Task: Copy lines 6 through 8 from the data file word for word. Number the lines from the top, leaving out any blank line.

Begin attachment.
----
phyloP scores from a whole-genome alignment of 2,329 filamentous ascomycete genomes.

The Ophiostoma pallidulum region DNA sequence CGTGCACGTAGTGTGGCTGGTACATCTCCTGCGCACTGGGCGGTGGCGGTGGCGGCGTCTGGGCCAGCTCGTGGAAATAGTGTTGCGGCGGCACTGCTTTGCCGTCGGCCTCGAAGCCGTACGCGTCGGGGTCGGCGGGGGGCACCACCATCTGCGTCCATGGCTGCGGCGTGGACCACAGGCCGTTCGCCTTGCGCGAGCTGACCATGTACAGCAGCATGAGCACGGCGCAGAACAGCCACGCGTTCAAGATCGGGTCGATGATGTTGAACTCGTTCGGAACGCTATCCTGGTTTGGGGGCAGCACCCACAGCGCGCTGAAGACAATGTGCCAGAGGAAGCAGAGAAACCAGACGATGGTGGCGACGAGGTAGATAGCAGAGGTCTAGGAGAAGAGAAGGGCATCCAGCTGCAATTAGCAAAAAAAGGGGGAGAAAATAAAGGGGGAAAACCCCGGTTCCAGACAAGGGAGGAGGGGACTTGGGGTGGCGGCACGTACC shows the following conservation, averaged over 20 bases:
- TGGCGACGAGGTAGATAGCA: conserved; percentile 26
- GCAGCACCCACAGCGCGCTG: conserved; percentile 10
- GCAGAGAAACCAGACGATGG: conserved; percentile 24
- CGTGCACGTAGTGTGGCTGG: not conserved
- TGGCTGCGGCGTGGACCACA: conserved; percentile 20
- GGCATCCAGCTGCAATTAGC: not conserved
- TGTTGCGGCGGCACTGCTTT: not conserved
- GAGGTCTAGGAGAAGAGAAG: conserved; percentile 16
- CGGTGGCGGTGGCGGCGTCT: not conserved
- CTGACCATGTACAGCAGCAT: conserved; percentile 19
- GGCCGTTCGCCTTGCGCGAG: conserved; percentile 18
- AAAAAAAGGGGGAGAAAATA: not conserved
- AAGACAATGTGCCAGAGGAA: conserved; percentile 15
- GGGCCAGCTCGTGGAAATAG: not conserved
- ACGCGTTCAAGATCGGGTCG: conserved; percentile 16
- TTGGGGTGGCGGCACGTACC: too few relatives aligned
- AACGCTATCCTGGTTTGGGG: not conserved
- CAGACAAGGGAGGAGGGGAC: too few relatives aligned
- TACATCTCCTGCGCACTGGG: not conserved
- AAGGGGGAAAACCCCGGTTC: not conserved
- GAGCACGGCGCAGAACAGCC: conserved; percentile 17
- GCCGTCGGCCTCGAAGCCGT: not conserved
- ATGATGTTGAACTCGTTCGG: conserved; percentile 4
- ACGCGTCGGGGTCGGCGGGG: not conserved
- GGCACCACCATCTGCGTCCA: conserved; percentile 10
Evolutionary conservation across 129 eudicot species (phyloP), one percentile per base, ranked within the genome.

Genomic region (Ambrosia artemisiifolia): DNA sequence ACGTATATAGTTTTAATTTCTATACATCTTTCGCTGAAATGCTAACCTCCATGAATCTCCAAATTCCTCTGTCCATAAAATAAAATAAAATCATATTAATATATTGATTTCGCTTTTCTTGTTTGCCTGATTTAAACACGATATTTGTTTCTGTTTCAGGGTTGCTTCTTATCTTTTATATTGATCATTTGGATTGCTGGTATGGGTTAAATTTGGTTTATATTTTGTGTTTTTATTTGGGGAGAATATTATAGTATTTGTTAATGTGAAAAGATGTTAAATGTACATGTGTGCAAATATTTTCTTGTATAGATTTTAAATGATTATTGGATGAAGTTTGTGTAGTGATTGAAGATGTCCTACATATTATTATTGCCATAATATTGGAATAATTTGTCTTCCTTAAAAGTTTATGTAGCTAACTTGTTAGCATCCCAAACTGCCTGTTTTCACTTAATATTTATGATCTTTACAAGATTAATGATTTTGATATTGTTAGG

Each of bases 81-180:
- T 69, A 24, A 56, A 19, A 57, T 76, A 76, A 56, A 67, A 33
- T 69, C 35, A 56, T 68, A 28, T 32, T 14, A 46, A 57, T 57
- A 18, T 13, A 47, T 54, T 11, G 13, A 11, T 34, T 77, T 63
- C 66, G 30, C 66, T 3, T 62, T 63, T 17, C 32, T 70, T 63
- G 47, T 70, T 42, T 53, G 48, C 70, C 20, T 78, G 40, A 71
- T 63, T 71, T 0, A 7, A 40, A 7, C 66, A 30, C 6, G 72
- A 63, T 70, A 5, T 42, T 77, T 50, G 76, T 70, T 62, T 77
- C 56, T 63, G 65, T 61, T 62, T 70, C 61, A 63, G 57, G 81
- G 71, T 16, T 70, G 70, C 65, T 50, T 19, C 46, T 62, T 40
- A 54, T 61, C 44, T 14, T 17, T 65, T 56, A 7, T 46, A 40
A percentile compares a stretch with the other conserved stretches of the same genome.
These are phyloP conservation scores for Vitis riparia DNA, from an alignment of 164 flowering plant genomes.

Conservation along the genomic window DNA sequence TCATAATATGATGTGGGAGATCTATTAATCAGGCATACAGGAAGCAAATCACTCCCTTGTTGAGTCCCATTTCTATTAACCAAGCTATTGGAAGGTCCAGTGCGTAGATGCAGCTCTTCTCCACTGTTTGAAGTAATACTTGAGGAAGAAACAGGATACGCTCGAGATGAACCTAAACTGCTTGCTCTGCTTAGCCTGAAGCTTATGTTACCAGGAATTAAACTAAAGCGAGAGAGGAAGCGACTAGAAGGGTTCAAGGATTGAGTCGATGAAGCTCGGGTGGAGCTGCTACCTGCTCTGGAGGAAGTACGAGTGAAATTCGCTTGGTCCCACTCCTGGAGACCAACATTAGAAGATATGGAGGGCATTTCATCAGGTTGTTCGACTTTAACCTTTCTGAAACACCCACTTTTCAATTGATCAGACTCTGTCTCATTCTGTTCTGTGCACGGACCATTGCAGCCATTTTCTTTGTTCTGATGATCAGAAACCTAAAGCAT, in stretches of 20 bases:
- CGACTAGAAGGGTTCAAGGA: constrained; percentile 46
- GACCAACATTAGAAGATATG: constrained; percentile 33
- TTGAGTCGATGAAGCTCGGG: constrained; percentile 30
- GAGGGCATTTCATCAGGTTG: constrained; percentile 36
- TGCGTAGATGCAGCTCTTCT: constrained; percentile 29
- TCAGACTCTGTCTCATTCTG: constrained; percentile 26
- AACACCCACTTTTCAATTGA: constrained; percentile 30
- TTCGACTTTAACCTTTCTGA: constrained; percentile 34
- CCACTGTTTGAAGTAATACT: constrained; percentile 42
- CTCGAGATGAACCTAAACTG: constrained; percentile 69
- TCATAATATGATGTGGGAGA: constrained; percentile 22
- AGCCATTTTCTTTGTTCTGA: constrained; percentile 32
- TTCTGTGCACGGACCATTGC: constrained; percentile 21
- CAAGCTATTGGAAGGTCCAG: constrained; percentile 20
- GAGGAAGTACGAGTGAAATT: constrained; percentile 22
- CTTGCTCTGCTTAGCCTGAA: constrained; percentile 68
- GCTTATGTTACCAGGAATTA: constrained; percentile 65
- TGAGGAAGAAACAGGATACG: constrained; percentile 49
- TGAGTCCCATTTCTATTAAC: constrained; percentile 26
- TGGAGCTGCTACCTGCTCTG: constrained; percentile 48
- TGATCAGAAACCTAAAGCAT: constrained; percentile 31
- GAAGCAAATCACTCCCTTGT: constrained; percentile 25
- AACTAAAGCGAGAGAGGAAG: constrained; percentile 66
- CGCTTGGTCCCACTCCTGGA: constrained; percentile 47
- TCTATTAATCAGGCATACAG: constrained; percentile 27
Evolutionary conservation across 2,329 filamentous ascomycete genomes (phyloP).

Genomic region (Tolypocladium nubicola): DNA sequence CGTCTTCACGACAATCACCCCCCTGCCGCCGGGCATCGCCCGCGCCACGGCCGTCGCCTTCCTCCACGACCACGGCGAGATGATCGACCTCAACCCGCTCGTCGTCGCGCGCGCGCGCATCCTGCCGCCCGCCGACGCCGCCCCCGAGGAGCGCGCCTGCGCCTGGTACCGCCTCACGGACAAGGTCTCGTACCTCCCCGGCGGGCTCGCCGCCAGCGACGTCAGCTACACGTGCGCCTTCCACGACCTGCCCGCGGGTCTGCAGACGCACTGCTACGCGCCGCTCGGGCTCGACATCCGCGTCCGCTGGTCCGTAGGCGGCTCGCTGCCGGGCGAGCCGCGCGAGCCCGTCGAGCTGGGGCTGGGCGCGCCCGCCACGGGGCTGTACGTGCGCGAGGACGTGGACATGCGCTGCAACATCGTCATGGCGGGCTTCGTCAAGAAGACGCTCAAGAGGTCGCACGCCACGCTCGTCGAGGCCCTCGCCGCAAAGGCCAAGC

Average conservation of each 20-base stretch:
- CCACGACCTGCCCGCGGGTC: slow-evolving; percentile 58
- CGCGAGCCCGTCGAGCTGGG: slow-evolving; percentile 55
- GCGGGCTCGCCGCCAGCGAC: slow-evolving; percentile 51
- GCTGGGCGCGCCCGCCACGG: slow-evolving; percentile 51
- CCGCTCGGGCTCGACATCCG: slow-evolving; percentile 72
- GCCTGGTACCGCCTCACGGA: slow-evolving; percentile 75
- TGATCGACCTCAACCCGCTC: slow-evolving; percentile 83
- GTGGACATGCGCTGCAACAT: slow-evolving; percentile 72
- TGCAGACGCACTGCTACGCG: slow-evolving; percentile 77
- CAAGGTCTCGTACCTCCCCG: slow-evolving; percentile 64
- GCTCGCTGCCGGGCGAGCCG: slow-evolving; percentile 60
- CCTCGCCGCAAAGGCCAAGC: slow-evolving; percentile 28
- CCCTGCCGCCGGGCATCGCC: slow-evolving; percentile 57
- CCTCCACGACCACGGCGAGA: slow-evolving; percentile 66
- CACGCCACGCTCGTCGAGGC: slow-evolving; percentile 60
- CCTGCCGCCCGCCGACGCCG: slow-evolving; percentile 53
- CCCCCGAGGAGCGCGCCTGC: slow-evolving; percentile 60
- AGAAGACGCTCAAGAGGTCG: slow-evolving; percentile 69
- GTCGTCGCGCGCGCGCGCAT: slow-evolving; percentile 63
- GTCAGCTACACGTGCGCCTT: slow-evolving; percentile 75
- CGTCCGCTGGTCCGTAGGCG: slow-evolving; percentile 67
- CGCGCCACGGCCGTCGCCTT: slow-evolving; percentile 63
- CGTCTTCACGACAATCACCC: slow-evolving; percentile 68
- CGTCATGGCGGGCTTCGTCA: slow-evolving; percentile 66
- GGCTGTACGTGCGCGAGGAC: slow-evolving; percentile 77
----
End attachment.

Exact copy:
- CGTGCACGTAGTGTGGCTGG: not conserved
- TGGCTGCGGCGTGGACCACA: conserved; percentile 20
- GGCATCCAGCTGCAATTAGC: not conserved